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See detailRevascularization of ischemic tissues by PDGF-CC via effects on endothelial cells and their progenitors
Li, X. R.; Tjwa, M.; Moons, L. et al

in Journal of Clinical Investigation (2005), 115(1), 118-127

The angiogenic mechanism and therapeutic potential of PDGF-CC, a recently discovered member of the VEGF/PDGF superfamily, remain incompletely characterized. Here we report that PDGF-CC mobilized ... [more ▼]

The angiogenic mechanism and therapeutic potential of PDGF-CC, a recently discovered member of the VEGF/PDGF superfamily, remain incompletely characterized. Here we report that PDGF-CC mobilized endothelial progenitor cells in ischemic conditions; induced differentiation of bone marrow cells into ECs; and stimulated migration of ECs. Furthermore, PDGF-CC induced the differentiation of bone marrow cells into smooth muscle cells and stimulated their growth during vessel sprouting. Moreover, delivery of PDGF-CC enhanced postischemic revascularization of the heart and limb. Modulating the activity of PDGF-CC may provide novel opportunities for treating ischemic diseases. [less ▲]

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See detailImpaired neuromuscular transmission and skeletal muscle fiber necrosis in mice lacking Na/Ca exchanger 3
Sokolow, S.; Manto, M.; Gailly, P. et al

in Journal of Clinical Investigation (2004), 113

We produced and analyzed mice deficient for Na/Ca exchanger 3 (NCX3), a protein that mediates cellular Ca(2+) efflux (forward mode) or Ca(2+) influx (reverse mode) and thus controls intracellular Ca(2 ... [more ▼]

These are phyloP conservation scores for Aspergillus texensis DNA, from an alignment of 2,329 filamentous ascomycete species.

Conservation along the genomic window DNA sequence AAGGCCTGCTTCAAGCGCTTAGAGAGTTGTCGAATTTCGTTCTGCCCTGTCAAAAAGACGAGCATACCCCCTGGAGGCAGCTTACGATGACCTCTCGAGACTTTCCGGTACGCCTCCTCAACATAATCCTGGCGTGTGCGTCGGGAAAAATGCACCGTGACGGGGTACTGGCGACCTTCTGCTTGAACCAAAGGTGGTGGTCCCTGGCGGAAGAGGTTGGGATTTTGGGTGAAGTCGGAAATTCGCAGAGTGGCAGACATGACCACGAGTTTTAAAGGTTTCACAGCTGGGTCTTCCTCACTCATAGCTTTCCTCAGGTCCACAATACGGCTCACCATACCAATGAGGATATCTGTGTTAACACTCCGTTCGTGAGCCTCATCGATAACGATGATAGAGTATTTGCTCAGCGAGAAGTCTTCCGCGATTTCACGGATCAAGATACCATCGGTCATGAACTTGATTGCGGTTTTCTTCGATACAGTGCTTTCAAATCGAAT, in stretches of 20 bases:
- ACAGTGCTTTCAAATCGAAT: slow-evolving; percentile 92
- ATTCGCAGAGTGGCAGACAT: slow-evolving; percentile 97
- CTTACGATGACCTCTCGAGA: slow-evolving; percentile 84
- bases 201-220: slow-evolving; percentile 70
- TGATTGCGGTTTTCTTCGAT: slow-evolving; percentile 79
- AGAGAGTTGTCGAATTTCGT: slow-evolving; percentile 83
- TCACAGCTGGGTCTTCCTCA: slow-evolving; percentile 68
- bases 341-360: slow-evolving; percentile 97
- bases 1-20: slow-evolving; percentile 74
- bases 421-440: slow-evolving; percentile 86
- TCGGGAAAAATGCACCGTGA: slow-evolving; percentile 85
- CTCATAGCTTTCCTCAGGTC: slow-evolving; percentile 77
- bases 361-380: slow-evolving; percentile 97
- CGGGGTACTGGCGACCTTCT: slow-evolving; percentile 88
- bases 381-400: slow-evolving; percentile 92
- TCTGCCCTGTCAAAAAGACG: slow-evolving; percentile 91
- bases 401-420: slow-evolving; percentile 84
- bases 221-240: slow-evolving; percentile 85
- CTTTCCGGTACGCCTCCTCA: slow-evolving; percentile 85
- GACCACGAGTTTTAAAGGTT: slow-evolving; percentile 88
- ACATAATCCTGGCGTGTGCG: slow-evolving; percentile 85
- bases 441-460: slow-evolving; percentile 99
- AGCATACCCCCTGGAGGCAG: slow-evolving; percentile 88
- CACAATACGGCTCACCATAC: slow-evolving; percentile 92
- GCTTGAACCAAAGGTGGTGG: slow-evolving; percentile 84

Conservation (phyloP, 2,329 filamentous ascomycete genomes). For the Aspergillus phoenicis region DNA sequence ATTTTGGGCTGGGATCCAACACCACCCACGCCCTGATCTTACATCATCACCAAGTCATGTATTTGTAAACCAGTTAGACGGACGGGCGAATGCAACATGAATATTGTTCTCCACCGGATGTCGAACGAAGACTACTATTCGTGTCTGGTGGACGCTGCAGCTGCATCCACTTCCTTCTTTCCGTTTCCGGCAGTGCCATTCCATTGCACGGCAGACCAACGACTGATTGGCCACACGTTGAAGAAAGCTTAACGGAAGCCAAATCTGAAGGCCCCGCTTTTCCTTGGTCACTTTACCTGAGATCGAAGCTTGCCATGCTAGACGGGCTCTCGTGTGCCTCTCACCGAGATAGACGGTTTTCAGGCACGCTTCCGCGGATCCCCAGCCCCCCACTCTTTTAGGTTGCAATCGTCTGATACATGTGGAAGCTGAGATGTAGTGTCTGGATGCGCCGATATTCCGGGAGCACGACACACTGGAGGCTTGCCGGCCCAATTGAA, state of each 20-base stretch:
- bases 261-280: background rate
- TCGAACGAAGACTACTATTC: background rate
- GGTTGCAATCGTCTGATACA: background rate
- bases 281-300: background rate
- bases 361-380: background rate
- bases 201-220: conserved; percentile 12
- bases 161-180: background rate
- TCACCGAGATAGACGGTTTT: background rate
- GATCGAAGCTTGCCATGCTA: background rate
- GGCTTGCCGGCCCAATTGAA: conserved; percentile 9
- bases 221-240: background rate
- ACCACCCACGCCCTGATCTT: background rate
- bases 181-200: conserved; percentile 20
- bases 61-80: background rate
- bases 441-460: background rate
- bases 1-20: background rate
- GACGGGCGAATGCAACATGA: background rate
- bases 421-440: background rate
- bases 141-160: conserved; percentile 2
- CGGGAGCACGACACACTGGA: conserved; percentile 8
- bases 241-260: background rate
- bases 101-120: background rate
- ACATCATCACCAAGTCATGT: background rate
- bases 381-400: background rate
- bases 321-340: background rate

We produced and analyzed mice deficient for Na/Ca exchanger 3 (NCX3), a protein that mediates cellular Ca(2+) efflux (forward mode) or Ca(2+) influx (reverse mode) and thus controls intracellular Ca(2+) concentration. NCX3-deficient mice (Ncx3(-/-)) present a skeletal muscle fiber necrosis and a defective neuromuscular transmission, reflecting the absence of NCX3 in the sarcolemma of the muscle fibers and at the neuromuscular junction. The defective neuromuscular transmission is characterized by the presence of electromyographic abnormalities, including low compound muscle action potential amplitude, a decremental response at low-frequency nerve stimulation, an incremental response, and a prominent postexercise facilitation at high-frequency nerve stimulation, as well as neuromuscular blocks. The analysis of quantal transmitter release in Ncx3(-/-) neuromuscular junctions revealed an important facilitation superimposed on the depression of synaptic responses and an elevated delayed release during high-frequency nerve stimulation. It is suggested that Ca(2+) entering nerve terminals is cleared relatively slowly in the absence of NCX3, thereby enhancing residual Ca(2+) and evoked and delayed quantal transmitter release during repetitive nerve stimulation. Our findings indicate that NCX3 plays an important role in vivo in the control of Ca(2+) concentrations in the skeletal muscle fibers and at the neuromuscular junction [less ▲]